I’ve enjoyed using the Frozen WastelandQuad Algorithmic Rhythm Generator a lot for drums, modulating the accents, pads, offset, and/or steps can keep things pretty interesting. I often use Psi Op, Hora’s Hi Hat, and Vult Knock. The new Kickbaba module seems pretty good too.
Lapsus from Vult is also pretty nice for a reasonable amount of variation. The Vult Mysteries collection is $10, but worth it I think. Another commercial option is the Entrian Drum set, which is pretty powerful although I haven’t had time to properly explore it yet.
weird patterns: try to have a recognisable pattern within the weird pattern, so that it doesn’t sound too much out there.
regular/straight patterns: spice these up with swing and there where applicable different pattern lengths, so they become less “boring”.
Depending on whether you synthesized the drums yourself, or whether you chosen any of the fantastic drum modules that can be found in the several of plugins (Hora drums / Vult / Prok / Psi Op) And there are a couple of others that are sample based i think.
Most of them have a good starting point set, but it all really depends on what you are trying to achieve (type of sound/genre of music).
Post processing of the drum sound will take your drum/percussion sound a long way further, ranging from just EQ to distortion-gain / compression and/or delay-verb / saturation / frequency shifter / bit crusher.
Any combination of these in a creative way can have interesting results. Also remember to use switches on the effects to actually turn on/off the effect so they only get applied at the right moment when you really want it there.
A technique I like to use if a drum pattern is too weird: reset the sequence with a divided clock. For example, even the weirdest sequence won’t be weird at all if you reset it every 4 steps. Try resetting it at 8 steps, 16 steps, 32 steps, (or in between but I think most of us are used to music that repeats in multiples of 4 so that will probably be considered the least weird) and dial in to your desired weirdness level.
I do that often with eugene. Just dial in some weirdness and then use some divided clock to reset at 8 or 16 clicks. Other than all the already mentioned tips, I strongly recommend using dynamics and ghost notes. Sequence a VCA for each channel to get dynamics and use random muted short sounds as ghost notes. Maybe try using gate-delays on different channels to change the feel to a more laid-back groove as well.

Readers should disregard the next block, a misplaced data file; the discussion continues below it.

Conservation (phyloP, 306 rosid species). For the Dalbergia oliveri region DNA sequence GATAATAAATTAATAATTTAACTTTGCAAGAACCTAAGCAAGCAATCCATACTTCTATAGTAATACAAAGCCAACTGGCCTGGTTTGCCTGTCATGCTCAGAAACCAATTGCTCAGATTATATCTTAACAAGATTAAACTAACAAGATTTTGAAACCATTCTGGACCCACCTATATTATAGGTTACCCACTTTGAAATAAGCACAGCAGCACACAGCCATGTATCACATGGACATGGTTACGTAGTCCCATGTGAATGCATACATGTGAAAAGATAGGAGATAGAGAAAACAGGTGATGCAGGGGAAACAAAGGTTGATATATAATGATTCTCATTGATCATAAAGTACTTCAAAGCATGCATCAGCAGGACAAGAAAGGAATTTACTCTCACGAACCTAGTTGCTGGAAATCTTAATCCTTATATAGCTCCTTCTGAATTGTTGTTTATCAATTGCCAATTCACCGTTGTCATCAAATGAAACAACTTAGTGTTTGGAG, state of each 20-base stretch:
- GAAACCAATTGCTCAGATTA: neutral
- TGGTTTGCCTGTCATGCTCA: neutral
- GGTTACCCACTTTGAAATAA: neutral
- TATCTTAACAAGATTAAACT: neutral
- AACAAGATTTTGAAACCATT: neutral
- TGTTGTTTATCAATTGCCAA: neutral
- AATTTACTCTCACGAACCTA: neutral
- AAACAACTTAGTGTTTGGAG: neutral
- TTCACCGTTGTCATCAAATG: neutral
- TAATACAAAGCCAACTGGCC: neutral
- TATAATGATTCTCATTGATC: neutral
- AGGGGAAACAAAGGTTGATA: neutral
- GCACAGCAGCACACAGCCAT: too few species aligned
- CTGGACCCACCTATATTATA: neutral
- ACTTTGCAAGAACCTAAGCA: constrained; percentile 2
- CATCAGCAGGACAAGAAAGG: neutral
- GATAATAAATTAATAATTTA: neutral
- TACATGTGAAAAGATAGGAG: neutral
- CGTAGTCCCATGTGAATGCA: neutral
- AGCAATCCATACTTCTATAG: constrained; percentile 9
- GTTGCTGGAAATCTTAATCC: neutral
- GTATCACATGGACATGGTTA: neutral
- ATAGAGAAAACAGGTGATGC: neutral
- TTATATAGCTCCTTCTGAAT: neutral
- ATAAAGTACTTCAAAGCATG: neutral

for kick drums Palette can be pretty nice with 2 voices on the kick drum voice and then i’ll usually use Host fx and a distortion or saturator plus some eq. Rackwindows Tape, Felher Fabrik “Chi” or Vult Decline can be nice on drums too.
have you tried Hora’s new Deep? i have only used the premium version but its not bad. to me it can sound similar to the kicks on my Xbase09. the Hora 808 isnt bad either but it can have an inconsistent attack if you are trying to get that heavy slap.
like @Eurikon mentioned, post processing drums definitely helps a lot.
When it comes to drum sequencing, you generally are going to want something pretty internally consistent that creates structure for your patch. The role of percussion in music is generally to establish a consistent rhythmic backbone for the piece, so too much variance in the sequence will leave your piece feeling kind of aimless and unformed. Sequential switches that allow you to progress through different preestablished patterns at regular (or controlled random) intervals are a good way to create movement in a patch without sacrificing form, as are modulation of the sound design parameters of the drum elements themselves.
I second this question. I am unsatisfied by the “dry robotic” feel of the clocked swing. I know there is a micro time tool by orange line, but I rarely take the time to dial in a perfect swing with that. Any other options???
Agree with the importance of form here. On top of using switches to go through set patterns like you mentioned, I like to send extra triggers in those in-between moments left empty by the backbone structure and make 'em go through a Bernoulli gate so that they only hit occasionally.
And maybe it’s been brought up already, but slightly changing the amplitude of your percussive hits can add some life to your drums. And while modulating volume, why not take this further and modulate other parameters along the way (ex: the release value from your ADSR, the cutoff value from your VCF, etc.)